The assignments from that time required repetition, and we would take turns practicing our letters and words. One afternoon I held my head in my small hands as the pairing of word to meaning escaped me. Learning a new language was learning a new life and I didn’t know how to leap over that chasm. My mother sat next to me while my brother napped, floating dust caught in a ray of sunlight above his head.
“I can’t do this,” I said to my mom. “I don’t know this word.” It was tower and I could not in my mind imagine its real-life contours, the absoluteness of brick and stone rising toward cloudless sky. My mother could not point to its meaning either. I pushed my papers away and looked at her with wet eyes.
“Are you doing homework for you or are you doing it for me?” she asked. Her Vietnamese is precise and cutting when she’s upset. She wields it in a way she will never wield English, yet to argue with her in Vietnamese is to be talked in circles toward inevitable defeat. Her dark eyes lingered on me, then she turned away to check on my brother.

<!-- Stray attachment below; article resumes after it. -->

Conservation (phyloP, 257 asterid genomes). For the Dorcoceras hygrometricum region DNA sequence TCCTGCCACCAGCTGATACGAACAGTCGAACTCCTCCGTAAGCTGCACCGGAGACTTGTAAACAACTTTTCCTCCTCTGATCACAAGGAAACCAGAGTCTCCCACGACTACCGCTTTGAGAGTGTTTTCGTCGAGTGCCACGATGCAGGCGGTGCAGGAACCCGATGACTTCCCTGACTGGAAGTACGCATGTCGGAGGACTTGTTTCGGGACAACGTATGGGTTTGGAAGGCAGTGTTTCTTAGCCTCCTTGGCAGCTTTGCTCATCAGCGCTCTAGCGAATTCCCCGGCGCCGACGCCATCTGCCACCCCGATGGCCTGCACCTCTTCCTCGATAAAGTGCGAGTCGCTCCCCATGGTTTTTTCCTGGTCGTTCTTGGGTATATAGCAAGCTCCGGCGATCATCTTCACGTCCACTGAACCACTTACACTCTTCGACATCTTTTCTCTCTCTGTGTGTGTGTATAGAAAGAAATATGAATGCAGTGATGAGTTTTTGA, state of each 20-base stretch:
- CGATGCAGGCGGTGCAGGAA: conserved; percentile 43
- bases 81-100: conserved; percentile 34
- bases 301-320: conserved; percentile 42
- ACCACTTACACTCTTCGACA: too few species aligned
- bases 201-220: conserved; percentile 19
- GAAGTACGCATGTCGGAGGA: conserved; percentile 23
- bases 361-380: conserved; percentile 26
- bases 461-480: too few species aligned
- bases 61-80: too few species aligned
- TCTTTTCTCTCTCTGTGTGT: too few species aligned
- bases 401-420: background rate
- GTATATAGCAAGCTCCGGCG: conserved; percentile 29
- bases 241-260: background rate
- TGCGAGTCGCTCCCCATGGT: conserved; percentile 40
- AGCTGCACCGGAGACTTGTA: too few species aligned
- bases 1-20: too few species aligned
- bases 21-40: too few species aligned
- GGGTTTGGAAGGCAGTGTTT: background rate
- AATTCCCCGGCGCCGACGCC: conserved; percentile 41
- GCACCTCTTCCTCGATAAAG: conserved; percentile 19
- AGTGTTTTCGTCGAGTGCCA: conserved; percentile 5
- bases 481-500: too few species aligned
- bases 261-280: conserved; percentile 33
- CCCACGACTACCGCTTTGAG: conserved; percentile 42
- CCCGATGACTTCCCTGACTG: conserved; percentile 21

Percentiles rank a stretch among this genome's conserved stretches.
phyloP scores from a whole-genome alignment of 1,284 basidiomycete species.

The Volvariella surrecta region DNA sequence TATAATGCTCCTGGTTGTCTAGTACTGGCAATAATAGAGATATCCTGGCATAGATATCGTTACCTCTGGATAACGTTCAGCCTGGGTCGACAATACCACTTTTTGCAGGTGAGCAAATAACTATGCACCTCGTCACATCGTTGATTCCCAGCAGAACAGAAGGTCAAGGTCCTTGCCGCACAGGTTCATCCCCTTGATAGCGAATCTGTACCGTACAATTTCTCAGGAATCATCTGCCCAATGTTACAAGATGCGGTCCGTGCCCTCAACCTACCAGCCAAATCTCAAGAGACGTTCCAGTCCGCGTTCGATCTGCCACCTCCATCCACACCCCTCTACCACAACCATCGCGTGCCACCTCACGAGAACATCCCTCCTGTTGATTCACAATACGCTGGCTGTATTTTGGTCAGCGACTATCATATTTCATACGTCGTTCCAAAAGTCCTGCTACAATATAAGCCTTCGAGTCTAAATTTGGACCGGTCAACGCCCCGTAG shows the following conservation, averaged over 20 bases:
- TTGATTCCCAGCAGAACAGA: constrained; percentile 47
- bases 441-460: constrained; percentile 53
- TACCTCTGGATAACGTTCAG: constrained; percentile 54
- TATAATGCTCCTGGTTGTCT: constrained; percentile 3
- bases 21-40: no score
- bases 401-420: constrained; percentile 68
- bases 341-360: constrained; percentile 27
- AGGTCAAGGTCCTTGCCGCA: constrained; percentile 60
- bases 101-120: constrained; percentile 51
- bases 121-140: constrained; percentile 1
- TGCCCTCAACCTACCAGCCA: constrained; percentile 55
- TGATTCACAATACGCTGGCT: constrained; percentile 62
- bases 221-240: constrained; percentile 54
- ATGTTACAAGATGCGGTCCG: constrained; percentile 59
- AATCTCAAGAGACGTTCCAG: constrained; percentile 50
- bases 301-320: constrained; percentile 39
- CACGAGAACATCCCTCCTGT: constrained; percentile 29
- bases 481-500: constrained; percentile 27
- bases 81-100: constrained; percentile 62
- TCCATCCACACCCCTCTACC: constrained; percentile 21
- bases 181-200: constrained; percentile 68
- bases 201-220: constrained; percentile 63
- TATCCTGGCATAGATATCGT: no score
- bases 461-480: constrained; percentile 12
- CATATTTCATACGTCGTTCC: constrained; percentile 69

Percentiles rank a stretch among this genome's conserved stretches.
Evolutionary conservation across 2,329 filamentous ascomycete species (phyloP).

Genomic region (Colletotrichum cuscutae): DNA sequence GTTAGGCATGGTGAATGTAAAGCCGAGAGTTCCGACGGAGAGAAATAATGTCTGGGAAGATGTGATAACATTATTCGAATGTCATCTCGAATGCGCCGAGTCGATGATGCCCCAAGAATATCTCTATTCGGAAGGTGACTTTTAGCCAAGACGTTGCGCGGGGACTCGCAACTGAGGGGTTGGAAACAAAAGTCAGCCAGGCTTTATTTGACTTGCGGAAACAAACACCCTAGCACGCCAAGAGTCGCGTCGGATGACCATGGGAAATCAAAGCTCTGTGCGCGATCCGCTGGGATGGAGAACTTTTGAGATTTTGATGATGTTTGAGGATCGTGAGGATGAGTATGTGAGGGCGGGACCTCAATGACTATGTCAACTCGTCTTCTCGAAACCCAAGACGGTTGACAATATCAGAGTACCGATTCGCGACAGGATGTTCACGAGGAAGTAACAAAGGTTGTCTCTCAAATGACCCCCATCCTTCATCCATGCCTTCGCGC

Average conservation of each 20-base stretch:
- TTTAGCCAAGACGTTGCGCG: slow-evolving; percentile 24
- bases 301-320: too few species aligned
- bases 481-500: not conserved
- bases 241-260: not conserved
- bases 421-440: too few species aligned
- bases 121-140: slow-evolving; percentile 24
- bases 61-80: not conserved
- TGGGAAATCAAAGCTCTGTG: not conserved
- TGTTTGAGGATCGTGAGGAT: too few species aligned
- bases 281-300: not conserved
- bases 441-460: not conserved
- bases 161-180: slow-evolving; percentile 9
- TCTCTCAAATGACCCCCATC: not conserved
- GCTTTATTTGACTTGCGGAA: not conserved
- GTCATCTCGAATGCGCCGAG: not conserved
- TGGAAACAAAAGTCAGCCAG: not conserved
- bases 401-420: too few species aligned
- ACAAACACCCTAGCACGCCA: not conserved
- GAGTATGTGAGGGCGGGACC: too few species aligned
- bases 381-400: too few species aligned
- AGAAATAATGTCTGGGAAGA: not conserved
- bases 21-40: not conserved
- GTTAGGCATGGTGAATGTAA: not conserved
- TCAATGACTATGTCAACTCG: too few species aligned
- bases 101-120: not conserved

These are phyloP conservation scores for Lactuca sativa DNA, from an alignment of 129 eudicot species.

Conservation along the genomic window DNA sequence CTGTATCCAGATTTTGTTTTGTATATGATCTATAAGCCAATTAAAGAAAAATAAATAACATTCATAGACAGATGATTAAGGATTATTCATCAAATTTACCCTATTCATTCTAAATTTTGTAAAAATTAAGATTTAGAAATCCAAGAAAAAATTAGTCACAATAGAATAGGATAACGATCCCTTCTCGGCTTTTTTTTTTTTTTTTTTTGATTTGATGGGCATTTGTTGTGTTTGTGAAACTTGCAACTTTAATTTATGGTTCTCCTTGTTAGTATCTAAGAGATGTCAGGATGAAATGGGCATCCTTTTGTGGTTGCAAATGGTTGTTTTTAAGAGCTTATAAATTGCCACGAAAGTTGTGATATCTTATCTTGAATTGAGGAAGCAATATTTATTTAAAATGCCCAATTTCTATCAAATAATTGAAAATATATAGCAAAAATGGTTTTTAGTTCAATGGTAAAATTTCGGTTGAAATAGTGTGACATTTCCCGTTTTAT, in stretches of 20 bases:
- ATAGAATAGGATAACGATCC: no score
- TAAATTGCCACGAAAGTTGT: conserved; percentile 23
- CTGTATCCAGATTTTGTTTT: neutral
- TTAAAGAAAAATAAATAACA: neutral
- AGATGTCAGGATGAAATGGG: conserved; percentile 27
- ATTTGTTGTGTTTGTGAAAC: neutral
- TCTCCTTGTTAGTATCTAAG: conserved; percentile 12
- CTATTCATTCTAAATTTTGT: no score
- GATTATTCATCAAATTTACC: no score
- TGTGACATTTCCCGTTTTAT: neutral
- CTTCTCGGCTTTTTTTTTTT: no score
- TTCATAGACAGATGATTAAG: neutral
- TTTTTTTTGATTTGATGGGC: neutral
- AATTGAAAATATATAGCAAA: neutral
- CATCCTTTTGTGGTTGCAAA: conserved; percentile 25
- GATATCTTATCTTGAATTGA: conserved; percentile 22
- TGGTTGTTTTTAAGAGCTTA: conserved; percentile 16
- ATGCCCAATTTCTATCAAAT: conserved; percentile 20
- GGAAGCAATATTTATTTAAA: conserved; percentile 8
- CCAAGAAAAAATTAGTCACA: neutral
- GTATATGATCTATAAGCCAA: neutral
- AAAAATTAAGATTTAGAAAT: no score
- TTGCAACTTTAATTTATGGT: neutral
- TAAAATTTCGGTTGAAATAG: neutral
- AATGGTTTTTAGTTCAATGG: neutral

“For you,” I said. “It’s for you.”
“No. It’s for yourself!” my mother snapped, head turning back so quickly that her short ponytail swung from side to side. “Why would it be for me? It’s for your future.”
I didn’t understand why she was so upset. I was learning English to serve my parents where they were not able to serve themselves. At the bank, the grocery store, the pharmacy—I was the little girl with the quivering voice standing between them and every counter in town. I didn’t know it at the time, but my mother didn’t want that to be the case. She needed it, but she didn’t want it. My mother was ashamed of not being able to help her own daughter, and what was previously unspoken splayed itself before us in my confession that day.
I surpassed my mother in English as my schooling continued, and she fell back without resources to grow the knowledge she did have. I lived two lives throughout my years in school, returning home to a place where my words occupied a separate universe, one in which I bowed my head toward aunts and uncles at family gatherings, always making sure I addressed them correctly. A small slip could result in offense.